Former Green Beret Maj. Matt Golsteyn intends to fight to get back his military awards and decorations that were stripped from him in 2015, his attorney said, days after he was granted clemency by President Trump along with another Army officer convicted of a war crime and a Navy SEAL who was reduced in rank and docked pay.
Golsteyn's attorney, Phillip Stackhouse, told the Army Times his client will ask the Army to reinstate his Special Forces tab and Silver Star.
“We are asking for reinstatement of everything that was taken from him because that was the president’s intent: to put him back in the position he was prior to the allegations,” Stackhouse said.
Golsteyn was pardoned before he could stand trial next month for the alleged 2010 killing of a suspected Taliban bomb maker in the Helmand province. The pardon does not wipe his military record clean.
The process to revoke Golsteyn's awards were administrative, a separate proceeding from the judicial process he faced.
“The Army is conducting a review to determine the administrative actions required to fully implement the presidential orders,” said Lt. Col. Emanuel L. Ortiz, an Army spokesman, to the Times.
The Army investigated the alleged killing a second time after the first probe didn't find sufficient evidence to bring charges against Golsteyn.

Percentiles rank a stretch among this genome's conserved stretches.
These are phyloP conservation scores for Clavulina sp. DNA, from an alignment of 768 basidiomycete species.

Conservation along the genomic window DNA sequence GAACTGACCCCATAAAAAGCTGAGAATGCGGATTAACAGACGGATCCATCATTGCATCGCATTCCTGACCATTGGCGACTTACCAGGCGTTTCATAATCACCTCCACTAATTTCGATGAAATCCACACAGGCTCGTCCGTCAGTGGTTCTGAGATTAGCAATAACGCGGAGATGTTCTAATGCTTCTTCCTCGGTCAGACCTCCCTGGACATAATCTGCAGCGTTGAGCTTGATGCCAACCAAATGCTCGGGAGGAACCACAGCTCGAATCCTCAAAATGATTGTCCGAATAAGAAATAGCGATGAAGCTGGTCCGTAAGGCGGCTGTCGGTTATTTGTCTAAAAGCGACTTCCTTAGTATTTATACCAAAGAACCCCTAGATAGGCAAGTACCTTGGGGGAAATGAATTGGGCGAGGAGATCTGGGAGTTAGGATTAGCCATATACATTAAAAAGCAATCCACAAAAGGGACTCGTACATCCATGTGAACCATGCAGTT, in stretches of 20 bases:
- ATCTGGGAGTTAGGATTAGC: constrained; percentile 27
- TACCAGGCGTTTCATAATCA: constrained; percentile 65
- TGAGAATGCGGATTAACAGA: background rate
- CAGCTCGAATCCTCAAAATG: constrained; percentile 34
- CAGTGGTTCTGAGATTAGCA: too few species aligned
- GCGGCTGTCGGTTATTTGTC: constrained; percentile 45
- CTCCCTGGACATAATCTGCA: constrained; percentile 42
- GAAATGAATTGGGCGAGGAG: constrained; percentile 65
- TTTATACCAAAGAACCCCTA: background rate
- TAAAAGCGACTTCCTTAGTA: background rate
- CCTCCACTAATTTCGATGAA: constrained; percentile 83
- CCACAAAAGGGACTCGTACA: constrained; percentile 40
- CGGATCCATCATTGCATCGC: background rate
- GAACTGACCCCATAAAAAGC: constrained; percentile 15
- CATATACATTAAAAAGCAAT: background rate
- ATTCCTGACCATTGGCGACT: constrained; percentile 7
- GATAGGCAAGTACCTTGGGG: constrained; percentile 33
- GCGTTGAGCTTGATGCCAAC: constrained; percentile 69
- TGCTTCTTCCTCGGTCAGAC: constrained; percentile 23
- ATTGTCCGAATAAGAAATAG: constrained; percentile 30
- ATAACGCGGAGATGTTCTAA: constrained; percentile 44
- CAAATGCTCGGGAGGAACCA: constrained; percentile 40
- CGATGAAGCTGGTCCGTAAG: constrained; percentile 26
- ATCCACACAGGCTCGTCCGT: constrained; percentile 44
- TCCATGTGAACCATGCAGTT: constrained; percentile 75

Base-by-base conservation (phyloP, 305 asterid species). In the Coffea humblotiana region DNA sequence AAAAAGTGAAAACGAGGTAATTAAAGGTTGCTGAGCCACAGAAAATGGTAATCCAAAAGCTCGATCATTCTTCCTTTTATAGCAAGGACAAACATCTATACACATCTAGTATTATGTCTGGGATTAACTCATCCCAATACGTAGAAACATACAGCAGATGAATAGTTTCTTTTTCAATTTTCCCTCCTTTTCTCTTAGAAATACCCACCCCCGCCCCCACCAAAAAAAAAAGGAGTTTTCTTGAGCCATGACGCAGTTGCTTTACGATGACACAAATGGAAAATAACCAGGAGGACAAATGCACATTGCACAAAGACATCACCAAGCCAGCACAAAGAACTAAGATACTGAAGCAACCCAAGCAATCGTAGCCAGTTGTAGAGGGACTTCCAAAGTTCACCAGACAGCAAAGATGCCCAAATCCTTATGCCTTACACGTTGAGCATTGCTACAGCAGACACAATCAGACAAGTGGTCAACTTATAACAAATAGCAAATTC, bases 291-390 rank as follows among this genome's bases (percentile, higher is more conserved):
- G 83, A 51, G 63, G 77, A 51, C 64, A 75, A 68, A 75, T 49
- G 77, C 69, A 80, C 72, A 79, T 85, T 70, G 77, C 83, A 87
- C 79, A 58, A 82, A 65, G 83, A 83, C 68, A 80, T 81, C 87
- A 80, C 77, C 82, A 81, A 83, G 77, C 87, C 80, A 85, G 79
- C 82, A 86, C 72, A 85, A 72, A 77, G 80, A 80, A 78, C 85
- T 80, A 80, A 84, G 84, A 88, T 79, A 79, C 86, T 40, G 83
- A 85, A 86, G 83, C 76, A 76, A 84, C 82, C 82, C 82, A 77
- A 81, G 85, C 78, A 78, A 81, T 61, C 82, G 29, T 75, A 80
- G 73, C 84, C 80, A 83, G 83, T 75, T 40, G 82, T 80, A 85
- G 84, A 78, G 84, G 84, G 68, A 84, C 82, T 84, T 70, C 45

In 2015, documents surfaced that show Golsteyn told CIA interviewers during a polygraph test that he killed an Afghan bomb-maker who allegedly constructed a device that killed two Marines.
Charges were brought against him and he was stripped of his Special Forces tab and Silver Star award for valor. Trump took a personal interest in the case, tweeting last month that the White House was reviewing the matter.
Mike Nelson, an Army Special Forces lieutenant colonel, tweeted that Trump "can make the choice he made, but the SF Regiment decided long ago Golsteyn wasn't one of us and stripped his tab."
“A tab or a trident is not a lifetime guarantee of being in good standing if you fail to maintain the expectations of the force," Nelson told the Times.
Clay Martin, a retired Army Special Forces sergeant first class, told the paper that the Army should have waited to see if Golsteyn was convicted before taking his awards.
“I honestly think he would have won at court martial as well," Martin said. "I think it just shows SF command’s willingness to jump up and do anything to avoid a potential political nightmare — just cast a guy out.”
Army 1st Lt. Clint Lorance was released from a military prison at Fort Leavenworth, Kan., prison following his pardon. He served six years of a 19-year sentenced for ordering soldiers to open fire on three Afghan men who were killed.
Navy SEAL Eddie Gallagher was restored to chief petty officer after he was found guilty of posing for a photo with a dead Islamic State fighter. He was acquitted of the more serious charges of killing an ISIS captive in Iraq in 2017.